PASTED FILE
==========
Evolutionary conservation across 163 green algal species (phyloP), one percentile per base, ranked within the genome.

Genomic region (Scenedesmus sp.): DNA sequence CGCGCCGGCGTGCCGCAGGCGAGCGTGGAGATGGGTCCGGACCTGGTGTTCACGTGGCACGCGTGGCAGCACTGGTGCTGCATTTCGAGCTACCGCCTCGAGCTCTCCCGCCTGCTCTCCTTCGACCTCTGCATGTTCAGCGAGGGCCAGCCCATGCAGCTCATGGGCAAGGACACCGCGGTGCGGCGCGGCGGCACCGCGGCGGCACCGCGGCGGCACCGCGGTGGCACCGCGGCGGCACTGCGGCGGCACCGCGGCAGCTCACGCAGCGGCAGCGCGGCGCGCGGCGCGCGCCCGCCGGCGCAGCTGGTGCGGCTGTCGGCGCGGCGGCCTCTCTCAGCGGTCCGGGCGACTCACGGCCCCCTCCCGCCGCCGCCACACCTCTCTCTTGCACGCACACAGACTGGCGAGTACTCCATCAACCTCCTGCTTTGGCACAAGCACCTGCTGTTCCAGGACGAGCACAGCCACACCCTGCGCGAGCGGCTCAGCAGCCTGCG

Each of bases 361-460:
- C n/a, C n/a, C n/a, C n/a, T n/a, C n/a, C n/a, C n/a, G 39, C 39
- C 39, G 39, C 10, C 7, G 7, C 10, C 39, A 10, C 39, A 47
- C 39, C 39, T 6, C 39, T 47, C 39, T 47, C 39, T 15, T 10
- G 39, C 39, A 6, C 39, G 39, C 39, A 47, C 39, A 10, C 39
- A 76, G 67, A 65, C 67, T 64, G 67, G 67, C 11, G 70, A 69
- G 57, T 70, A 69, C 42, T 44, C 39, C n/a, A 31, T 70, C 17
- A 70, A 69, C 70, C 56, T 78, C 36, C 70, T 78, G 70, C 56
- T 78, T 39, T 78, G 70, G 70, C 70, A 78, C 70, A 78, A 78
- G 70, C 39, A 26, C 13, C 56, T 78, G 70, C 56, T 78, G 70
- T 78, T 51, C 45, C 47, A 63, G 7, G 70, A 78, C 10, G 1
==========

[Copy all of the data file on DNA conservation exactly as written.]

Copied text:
Evolutionary conservation across 163 green algal species (phyloP), one percentile per base, ranked within the genome.

Genomic region (Scenedesmus sp.): DNA sequence CGCGCCGGCGTGCCGCAGGCGAGCGTGGAGATGGGTCCGGACCTGGTGTTCACGTGGCACGCGTGGCAGCACTGGTGCTGCATTTCGAGCTACCGCCTCGAGCTCTCCCGCCTGCTCTCCTTCGACCTCTGCATGTTCAGCGAGGGCCAGCCCATGCAGCTCATGGGCAAGGACACCGCGGTGCGGCGCGGCGGCACCGCGGCGGCACCGCGGCGGCACCGCGGTGGCACCGCGGCGGCACTGCGGCGGCACCGCGGCAGCTCACGCAGCGGCAGCGCGGCGCGCGGCGCGCGCCCGCCGGCGCAGCTGGTGCGGCTGTCGGCGCGGCGGCCTCTCTCAGCGGTCCGGGCGACTCACGGCCCCCTCCCGCCGCCGCCACACCTCTCTCTTGCACGCACACAGACTGGCGAGTACTCCATCAACCTCCTGCTTTGGCACAAGCACCTGCTGTTCCAGGACGAGCACAGCCACACCCTGCGCGAGCGGCTCAGCAGCCTGCG

Each of bases 361-460:
- C n/a, C n/a, C n/a, C n/a, T n/a, C n/a, C n/a, C n/a, G 39, C 39
- C 39, G 39, C 10, C 7, G 7, C 10, C 39, A 10, C 39, A 47
- C 39, C 39, T 6, C 39, T 47, C 39, T 47, C 39, T 15, T 10
- G 39, C 39, A 6, C 39, G 39, C 39, A 47, C 39, A 10, C 39
- A 76, G 67, A 65, C 67, T 64, G 67, G 67, C 11, G 70, A 69
- G 57, T 70, A 69, C 42, T 44, C 39, C n/a, A 31, T 70, C 17
- A 70, A 69, C 70, C 56, T 78, C 36, C 70, T 78, G 70, C 56
- T 78, T 39, T 78, G 70, G 70, C 70, A 78, C 70, A 78, A 78
- G 70, C 39, A 26, C 13, C 56, T 78, G 70, C 56, T 78, G 70
- T 78, T 51, C 45, C 47, A 63, G 7, G 70, A 78, C 10, G 1